• The set of faulty processors may be different in different executions.

In the last round:

  • Clean crash: none or all of the outgoing messages are sent
  • Not-clean crash: an arbitrary set of its outgoing messages are delivered.

Consensus algorithm in the presence of crash failures

Each process maintains a set of the values it knows to exist in the system; initially, this set contains only its own input. At the first round, each process broadcasts its own input to all processes. For the subsequent f rounds, each process takes the following actions:

  • updates its set by joining it with the sets received from other
    processes, and
  • broadcasts any new additions to the set to all processes.

After f+1 rounds, the process decides on the smallest value in its set.



  • Intuition for Agreement: Assume that a process pi decides on a value x smaller than that decided by some other process p_j. Then, x has remained “hidden” from pj for (f+1) rounds. We have at most f faulty processes. A contradiction!!!
  • Number of processes: n > f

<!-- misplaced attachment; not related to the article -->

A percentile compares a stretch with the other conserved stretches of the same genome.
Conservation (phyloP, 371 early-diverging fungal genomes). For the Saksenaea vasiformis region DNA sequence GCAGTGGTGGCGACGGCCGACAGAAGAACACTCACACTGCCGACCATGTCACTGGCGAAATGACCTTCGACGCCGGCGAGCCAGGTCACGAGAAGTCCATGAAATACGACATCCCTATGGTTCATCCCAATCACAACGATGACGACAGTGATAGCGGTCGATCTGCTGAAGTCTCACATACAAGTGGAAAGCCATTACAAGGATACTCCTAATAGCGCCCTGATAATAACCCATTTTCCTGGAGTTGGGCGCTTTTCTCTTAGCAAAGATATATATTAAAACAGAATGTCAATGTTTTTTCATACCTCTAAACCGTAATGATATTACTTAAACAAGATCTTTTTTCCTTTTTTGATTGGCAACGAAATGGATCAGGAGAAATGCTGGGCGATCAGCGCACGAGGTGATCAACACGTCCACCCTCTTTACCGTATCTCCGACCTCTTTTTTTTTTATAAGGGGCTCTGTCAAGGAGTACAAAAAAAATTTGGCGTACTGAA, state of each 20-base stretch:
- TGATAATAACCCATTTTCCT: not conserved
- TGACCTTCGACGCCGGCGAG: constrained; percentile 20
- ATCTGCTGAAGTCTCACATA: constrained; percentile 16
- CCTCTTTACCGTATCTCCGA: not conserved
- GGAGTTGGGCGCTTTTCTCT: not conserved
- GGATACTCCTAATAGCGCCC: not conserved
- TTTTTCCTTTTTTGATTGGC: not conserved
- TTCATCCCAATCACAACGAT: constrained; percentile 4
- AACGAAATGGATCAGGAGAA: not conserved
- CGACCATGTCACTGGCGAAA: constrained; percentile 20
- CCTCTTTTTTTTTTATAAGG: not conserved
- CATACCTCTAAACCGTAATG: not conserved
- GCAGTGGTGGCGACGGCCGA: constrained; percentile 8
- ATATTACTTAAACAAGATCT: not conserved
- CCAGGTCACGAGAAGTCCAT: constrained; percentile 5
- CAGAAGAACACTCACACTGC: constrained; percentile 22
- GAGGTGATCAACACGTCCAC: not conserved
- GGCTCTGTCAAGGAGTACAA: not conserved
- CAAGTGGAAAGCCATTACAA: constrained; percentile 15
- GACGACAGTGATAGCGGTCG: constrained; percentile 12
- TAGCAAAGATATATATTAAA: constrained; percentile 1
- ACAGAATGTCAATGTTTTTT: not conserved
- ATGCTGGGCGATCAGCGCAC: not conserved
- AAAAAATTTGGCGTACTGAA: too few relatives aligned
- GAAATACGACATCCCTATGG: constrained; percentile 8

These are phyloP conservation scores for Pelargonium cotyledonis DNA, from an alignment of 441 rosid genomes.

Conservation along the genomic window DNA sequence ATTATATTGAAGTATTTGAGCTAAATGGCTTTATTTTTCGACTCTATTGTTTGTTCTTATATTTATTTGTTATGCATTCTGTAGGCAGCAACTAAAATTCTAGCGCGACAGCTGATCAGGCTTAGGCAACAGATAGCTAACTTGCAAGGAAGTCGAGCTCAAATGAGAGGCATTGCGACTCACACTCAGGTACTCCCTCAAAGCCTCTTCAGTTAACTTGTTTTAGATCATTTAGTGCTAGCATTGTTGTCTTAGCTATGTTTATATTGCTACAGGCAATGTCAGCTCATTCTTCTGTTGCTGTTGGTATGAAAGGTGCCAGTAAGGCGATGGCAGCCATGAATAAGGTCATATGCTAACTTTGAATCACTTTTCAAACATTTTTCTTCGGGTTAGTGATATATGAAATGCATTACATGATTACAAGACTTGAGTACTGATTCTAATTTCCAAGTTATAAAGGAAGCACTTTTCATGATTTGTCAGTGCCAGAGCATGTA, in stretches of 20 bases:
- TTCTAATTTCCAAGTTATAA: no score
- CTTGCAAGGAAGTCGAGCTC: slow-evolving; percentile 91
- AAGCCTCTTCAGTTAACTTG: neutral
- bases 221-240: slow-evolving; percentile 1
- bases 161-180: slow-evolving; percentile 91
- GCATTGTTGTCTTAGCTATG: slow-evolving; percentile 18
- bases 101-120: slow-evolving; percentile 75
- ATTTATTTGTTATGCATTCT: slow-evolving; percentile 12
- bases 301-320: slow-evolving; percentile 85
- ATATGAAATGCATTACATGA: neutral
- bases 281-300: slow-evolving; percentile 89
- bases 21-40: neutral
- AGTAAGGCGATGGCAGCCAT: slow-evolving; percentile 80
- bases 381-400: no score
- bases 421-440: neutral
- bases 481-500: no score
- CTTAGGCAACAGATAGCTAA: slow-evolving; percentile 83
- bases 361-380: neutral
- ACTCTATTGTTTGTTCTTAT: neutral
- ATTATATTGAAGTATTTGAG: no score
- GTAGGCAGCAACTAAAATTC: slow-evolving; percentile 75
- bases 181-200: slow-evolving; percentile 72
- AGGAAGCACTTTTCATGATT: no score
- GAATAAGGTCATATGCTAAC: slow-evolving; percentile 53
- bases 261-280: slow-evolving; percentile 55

• Round Complexity: f + 1
  • Message Complexity: (at most) n^2 * |V| messages, where V is the set of input values.

Worst case scenario


Consensus with Byzantine Failures

Theorem (5.7): Any consensus algorithm for 1 Byzantine failure must have at least 4 processors.

Proof of Theorem 5.7:

Theorem: Any consensus algorithm for f Byzantine failures must have at least 3f+1 processors.

  • Partition the processors into three sets P0, P1, P2;
    • Each containing at most n/3 processors
  • P0 simulates p0, P1 simulates p1 and P2 simulates p2
  • n processors solves consensus => {p0, p1, p2} solves consensus. ==> Contradiction.

Exponential Information Gathering (EIG) Algorithm

This algorithm uses

  • f + 1 rounds (optimal)
  • n = 3f + 1 processors (optimal)
  • exponential size messages (sub-optimal)

Each processor keeps a tree data structure in its local state. Values are filled in the tree during the f + 1 rounds
At the end, the values in the tree are used to calculate the decision.

Local Tree Data Structure

  • Each tree node is labeled with a sequence of unique processor indices.
  • Root’s label is empty sequence ; root has level 0
  • Root has n children, labeled 0 through n - 1
  • Child node labeled i has n - 1 children, labeled i : 0 through i : n-1 (skipping i : i)